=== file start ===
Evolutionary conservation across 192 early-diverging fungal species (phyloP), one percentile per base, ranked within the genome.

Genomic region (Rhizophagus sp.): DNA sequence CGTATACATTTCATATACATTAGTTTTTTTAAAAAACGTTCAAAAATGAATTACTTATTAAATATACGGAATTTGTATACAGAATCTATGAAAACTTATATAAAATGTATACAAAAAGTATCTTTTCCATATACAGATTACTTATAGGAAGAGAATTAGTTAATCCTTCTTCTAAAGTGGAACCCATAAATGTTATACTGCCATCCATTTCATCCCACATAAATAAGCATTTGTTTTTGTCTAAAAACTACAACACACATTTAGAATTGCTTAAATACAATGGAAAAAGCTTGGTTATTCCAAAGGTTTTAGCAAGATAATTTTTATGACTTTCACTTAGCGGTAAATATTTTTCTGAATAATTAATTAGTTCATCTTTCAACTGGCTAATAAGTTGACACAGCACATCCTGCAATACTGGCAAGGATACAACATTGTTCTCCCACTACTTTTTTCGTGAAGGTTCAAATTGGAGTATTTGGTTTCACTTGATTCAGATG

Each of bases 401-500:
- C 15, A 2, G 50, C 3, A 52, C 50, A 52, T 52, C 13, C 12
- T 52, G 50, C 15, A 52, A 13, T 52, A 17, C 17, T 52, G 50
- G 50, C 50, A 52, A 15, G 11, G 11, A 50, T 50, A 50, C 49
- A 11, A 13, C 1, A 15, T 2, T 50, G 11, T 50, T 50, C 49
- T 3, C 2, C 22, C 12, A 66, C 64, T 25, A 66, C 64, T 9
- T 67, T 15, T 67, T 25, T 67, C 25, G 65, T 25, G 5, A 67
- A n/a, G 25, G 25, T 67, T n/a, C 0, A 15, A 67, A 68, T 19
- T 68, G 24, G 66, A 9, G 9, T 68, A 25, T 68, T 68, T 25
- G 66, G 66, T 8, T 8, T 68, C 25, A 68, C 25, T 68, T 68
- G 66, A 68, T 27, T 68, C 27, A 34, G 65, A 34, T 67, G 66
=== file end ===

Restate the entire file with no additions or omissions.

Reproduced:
Evolutionary conservation across 192 early-diverging fungal species (phyloP), one percentile per base, ranked within the genome.

Genomic region (Rhizophagus sp.): DNA sequence CGTATACATTTCATATACATTAGTTTTTTTAAAAAACGTTCAAAAATGAATTACTTATTAAATATACGGAATTTGTATACAGAATCTATGAAAACTTATATAAAATGTATACAAAAAGTATCTTTTCCATATACAGATTACTTATAGGAAGAGAATTAGTTAATCCTTCTTCTAAAGTGGAACCCATAAATGTTATACTGCCATCCATTTCATCCCACATAAATAAGCATTTGTTTTTGTCTAAAAACTACAACACACATTTAGAATTGCTTAAATACAATGGAAAAAGCTTGGTTATTCCAAAGGTTTTAGCAAGATAATTTTTATGACTTTCACTTAGCGGTAAATATTTTTCTGAATAATTAATTAGTTCATCTTTCAACTGGCTAATAAGTTGACACAGCACATCCTGCAATACTGGCAAGGATACAACATTGTTCTCCCACTACTTTTTTCGTGAAGGTTCAAATTGGAGTATTTGGTTTCACTTGATTCAGATG

Each of bases 401-500:
- C 15, A 2, G 50, C 3, A 52, C 50, A 52, T 52, C 13, C 12
- T 52, G 50, C 15, A 52, A 13, T 52, A 17, C 17, T 52, G 50
- G 50, C 50, A 52, A 15, G 11, G 11, A 50, T 50, A 50, C 49
- A 11, A 13, C 1, A 15, T 2, T 50, G 11, T 50, T 50, C 49
- T 3, C 2, C 22, C 12, A 66, C 64, T 25, A 66, C 64, T 9
- T 67, T 15, T 67, T 25, T 67, C 25, G 65, T 25, G 5, A 67
- A n/a, G 25, G 25, T 67, T n/a, C 0, A 15, A 67, A 68, T 19
- T 68, G 24, G 66, A 9, G 9, T 68, A 25, T 68, T 68, T 25
- G 66, G 66, T 8, T 8, T 68, C 25, A 68, C 25, T 68, T 68
- G 66, A 68, T 27, T 68, C 27, A 34, G 65, A 34, T 67, G 66